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Arizona Diamondbacks 2017-18 off-season issues #7: Third base

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Is Jake Lamb the answer, or the problem?

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San Diego Padres v Arizona Diamondbacks Photo by Darin Wallentine/Getty Images

We now enter the realm of the “somewhat concerned,” with 57.2% of respondents scoring this between three and six on the the worry scale. Still not an enormous amount of concern, but with only 15% below that range, and more than double above it, this is clearly an area not to be ignored. The overall average came in at exactly 5.00.

2017 starters

  • Jake Lamb: 143
  • Adam Rosales: 10
  • Daniel Descalso: 6
  • Ketel Marte: 2
  • Brandon Drury: 1

Production

  • 0.9 bWAR below average at the position (21st in MLB)
  • .245/.345/.484 = .829 OPS, 34 HR, 117 RBI

2018 depth chart

  • Jake Lamb
  • Brandon Drury
  • Daniel Descalso
  • Ketel Marte

At first glance, it may seem to be odd to have any concerns about a position where our regular starter hit 30 home-runs and drove in more than a hundred. But the further you look into the numbers, the more there’s reason to wonder whether Lamb is indeed the long-term solution for the team at third base. There are three areas in particular which are potentially problematic.

1. Defense

Lamb’s fielding has always been problematic, but this season was pretty much the worst it has been. By defensive WAR (dWAR), he was worth 1.1 wins below replacement. That ranked 18th of 19 qualified third basemen in the majors. UZR is no kinder, rating Jake at -6.9 runs, 17th of 18. His poor range was particularly responsible for that. But there’s no doubt having reigning Gold Glover Paul Goldschmidt on the receiving end for his throws, helped stop Lamb from having more than 14 errors (tied for fourth in the majors). Defense is why Lamb’s value by bWAR ranked 33rd among the 37 players this year with thirty or more homers, and why the position was below MLB average for us.

2. vs. left-handed pitching

  • vs. RHP: .282/.386/.552 = .938 OPS
  • vs. LHP: .144/.269/.288 = .557 OPS

This has been a thing, every season since Lamb made his debut in 2014, with an OPS split of at least two hundred points. But it got completely out of hand this season, to the point where we really have to ask whether we need someone to platoon with Jake (albeit on the minor end of the platoon). The standard defense has been that Lamb is fine against left-handed starters, but struggles especially badly against relievers. While certainly a factor, through the first five innings, Lamb’s OPS against left-handers this season was .686, still 270 points worse than he produced vs. righties. That’s not a split, it’s a chasm.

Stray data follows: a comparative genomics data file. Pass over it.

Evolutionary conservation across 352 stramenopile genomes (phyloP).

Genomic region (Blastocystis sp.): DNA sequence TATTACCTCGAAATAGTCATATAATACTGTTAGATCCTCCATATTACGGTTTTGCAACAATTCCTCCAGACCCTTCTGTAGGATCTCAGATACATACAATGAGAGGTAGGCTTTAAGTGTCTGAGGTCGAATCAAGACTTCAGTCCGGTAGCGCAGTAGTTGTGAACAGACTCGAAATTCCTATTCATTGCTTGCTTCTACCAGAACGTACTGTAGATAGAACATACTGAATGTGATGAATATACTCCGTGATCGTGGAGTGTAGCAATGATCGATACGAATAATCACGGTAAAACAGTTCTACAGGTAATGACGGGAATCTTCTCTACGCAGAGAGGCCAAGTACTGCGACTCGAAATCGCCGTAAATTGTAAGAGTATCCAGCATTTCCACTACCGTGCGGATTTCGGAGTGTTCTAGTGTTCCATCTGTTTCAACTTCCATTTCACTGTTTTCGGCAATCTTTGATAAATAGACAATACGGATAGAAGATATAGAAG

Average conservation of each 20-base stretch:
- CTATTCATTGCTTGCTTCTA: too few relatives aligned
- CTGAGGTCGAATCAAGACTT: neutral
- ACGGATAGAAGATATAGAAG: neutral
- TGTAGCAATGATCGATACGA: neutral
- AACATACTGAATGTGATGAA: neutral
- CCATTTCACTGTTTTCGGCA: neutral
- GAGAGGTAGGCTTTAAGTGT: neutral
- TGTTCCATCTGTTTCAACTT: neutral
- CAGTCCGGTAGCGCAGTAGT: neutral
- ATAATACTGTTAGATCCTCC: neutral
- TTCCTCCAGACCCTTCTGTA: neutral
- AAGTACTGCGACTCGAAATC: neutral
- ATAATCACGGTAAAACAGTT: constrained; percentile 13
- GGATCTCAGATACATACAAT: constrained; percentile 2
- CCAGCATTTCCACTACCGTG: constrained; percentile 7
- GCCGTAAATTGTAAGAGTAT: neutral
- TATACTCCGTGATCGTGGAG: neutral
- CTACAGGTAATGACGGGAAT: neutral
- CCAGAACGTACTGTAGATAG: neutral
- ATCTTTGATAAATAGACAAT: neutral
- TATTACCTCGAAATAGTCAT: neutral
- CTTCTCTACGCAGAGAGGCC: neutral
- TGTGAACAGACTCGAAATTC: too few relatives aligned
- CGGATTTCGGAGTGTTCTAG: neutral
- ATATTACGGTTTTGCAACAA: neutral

3. Second-half slump

  • First-half: .279/.376/.546 =.922 OPS
  • Second-half: .204/.332/.403 = .735 OPS

For the second season in a row, Lamb produced an All-Star caliber campaign up until the break, before falling off a cliff after the All-Star game. While the gap wasn’t quite as large as in 2016 (when the OPSs were .983 and .663), they still show Lamb running out of steam. Going a bit finer, the chart below shows Jake’s monthly splits, over the course of his career: you can clearly see the precipitous fall once the calendar turns to August.

It wasn’t supposed to happen this year. In June, it was “More than last year, Lamb believes his preparation and relationship with hitting coach Dave Magadan will help him improve in that regard. Lamb has already seen progress in turning around rough patches before they become more than a blip on the radar of a very long season.” But by September, it became, “A stat line that’s sagged in the second half of the season compared to the first half isn’t the only difference Diamondbacks manager Torey Lovullo has detected... He’s missed on pitches that he previously squared up, and Lamb hasn’t found himself in as many hitter-friendly counts as he did earlier in the schedule.”

Fix or replace?

Possibly a bit of both. It may be that stamina is the problem, with Jake simply running out of steam in the final two months of the season. If so, then platooning him with a right-handed hitter at third-base would take care of both the LHP and 2nd-half issues, and might help a bit with defense as well. The obvious candidate is Brandon Drury, who was far more a third baseman when coming up in the minors (346 starts there; nine at second; nine at short) and is much more even-keeled with regard to platoon numbers (career splits of .782 vs. .760). As discussed previously, this could be accomplished by shifting Chris Owings to second, with Ketel Marte being our regular shortstop.

Alternatively, we could trade Lamb and give Drury the job full-time. After all, the latter put up more bWAR, by a 1.6 to 1.4 margin, than the former, despite 155 fewer plate appearances. But full disclosure: fWAR violently disagrees, rating Lamb at 2.5, behind only Goldschmidt among our position players, and twice as much as Drury’s 1.2. So your opinion on the wisdom of this, likely depends on which metric you believe, and thus how valuable you consider Lamb to be. But Jake’s cost will be significantly higher in 2018: no longer a league-minimum player, he’s projected to receive $4.7 million in his first year of arbitration - and that price will only rise further thereafter.